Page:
A life changed by a Grossism
DEAR HARRY: Some time ago, I read one of your columns that had "Grossisms" in it. Some of them were great mini-lessons on rules of life. The one that got to me the most was, "Don't rust out, wear out." I retired from my job as a state employee and spent my first year just loafing around. I had very few bouts with illness in my earlier life, but I really got sick a number of times in that year. Until your words snapped back into my mind and changed things. It's now seven years since then, and I'm doing just great. I work at the airport as a volunteer with United Services Organizations, I help Habitat for Humanity, I work with Philabundance and I do many small things for my church. I have not been ill (except for an injured leg) since then. I have more friends than ever. Are there any more "Grossisms" that can be so life-changing?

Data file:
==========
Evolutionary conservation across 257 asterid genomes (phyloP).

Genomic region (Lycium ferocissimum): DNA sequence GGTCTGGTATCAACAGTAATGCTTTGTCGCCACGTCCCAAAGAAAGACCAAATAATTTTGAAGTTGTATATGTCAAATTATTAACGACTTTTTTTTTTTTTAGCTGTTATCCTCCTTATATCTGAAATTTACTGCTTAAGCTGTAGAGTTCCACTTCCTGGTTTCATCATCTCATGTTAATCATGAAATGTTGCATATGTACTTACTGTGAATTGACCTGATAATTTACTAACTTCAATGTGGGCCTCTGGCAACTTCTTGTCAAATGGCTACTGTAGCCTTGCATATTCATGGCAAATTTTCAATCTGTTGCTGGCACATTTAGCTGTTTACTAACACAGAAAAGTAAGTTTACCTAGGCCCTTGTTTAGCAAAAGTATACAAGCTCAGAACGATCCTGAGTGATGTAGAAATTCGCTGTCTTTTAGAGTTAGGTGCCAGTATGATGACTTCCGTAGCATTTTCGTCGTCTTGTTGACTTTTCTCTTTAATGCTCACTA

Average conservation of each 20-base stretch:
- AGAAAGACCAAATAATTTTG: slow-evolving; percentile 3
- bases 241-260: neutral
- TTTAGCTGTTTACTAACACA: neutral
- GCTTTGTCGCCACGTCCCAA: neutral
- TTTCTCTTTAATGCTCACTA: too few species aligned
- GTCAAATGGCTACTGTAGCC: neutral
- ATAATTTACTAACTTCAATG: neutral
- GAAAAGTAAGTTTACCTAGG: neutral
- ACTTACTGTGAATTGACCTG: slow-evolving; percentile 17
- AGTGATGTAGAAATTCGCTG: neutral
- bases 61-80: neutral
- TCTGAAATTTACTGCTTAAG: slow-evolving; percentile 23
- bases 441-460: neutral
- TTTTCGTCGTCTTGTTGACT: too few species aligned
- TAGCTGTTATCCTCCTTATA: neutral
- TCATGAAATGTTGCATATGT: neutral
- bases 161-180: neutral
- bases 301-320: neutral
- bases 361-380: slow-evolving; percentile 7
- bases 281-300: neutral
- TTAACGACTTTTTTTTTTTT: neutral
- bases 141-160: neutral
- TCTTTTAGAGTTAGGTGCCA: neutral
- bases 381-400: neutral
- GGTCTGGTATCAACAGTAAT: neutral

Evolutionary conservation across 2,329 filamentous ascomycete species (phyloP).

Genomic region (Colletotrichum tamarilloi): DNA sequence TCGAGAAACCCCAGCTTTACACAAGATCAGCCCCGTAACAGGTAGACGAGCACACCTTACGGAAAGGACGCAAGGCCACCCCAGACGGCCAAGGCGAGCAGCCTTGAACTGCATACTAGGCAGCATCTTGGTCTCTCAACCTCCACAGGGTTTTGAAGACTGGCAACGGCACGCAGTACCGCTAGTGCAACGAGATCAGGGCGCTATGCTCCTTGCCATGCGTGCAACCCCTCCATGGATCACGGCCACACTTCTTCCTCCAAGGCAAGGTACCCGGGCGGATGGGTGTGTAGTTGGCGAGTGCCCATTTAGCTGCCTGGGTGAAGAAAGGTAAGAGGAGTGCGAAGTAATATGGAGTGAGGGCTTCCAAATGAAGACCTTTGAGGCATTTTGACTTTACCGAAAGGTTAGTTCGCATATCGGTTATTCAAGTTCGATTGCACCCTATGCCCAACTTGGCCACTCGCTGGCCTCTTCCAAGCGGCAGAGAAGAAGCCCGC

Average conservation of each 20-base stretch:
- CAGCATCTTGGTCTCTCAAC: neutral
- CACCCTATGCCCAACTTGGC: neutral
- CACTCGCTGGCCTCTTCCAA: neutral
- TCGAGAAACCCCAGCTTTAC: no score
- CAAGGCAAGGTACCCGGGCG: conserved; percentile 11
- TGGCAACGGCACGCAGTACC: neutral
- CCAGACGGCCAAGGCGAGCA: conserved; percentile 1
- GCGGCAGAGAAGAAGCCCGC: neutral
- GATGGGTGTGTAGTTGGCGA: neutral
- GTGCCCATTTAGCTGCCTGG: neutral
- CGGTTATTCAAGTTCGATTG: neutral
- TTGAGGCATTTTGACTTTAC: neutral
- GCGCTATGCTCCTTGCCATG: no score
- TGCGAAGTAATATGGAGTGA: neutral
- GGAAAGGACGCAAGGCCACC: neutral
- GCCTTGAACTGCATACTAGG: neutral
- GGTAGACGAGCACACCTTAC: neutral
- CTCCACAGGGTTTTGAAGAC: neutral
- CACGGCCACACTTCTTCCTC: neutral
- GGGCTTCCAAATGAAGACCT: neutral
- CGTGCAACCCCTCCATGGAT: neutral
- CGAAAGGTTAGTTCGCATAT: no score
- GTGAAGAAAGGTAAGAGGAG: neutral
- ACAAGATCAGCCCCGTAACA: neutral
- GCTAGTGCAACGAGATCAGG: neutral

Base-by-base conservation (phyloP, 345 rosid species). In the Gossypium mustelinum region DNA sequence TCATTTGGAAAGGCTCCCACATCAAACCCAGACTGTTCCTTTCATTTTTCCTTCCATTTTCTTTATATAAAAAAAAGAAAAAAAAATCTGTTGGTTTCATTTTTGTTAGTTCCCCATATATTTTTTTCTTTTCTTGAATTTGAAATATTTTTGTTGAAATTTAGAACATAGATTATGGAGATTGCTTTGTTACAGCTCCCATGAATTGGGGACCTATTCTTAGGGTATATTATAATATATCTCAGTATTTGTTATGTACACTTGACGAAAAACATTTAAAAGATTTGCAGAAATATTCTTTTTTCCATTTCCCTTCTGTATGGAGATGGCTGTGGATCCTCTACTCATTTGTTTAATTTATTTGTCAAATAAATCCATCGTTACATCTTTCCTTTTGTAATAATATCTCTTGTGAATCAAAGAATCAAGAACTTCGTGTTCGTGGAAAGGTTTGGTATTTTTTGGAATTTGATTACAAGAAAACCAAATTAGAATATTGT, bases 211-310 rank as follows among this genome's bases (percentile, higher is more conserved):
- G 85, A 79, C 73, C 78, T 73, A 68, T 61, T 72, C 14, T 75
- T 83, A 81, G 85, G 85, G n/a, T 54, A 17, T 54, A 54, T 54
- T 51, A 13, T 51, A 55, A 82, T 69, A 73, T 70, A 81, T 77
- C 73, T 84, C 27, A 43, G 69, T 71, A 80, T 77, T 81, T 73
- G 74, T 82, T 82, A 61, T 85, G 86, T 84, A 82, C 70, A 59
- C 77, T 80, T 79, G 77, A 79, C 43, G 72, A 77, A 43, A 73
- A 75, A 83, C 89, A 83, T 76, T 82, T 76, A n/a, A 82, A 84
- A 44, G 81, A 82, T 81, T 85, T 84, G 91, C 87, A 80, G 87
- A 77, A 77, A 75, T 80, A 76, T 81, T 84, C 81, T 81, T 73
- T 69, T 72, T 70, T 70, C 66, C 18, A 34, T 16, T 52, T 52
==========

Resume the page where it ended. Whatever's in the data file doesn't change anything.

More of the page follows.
WHAT HARRY SAYS: Thanks for the kind words. Over the many years that I have written this column, I have learned a great deal from our readers, either directly or by the research that an answer requires. The Grossisms were started by one of my students who picked out what he liked best. Many of them are original, but many are picked up or modified from other sources. I have some favorites and the one you like is one of them. Here are a couple more: "Every man is my superior in some way, but I am his in another." "He who laughs lasts."
Email Harry Gross at harrygrossDN@gmail.com, or write to him at Daily News, 801 Market St., Philadelphia, Pa. 19107. Harry urges all his readers to give blood. Contact the American Red Cross at 800-Red-Cross.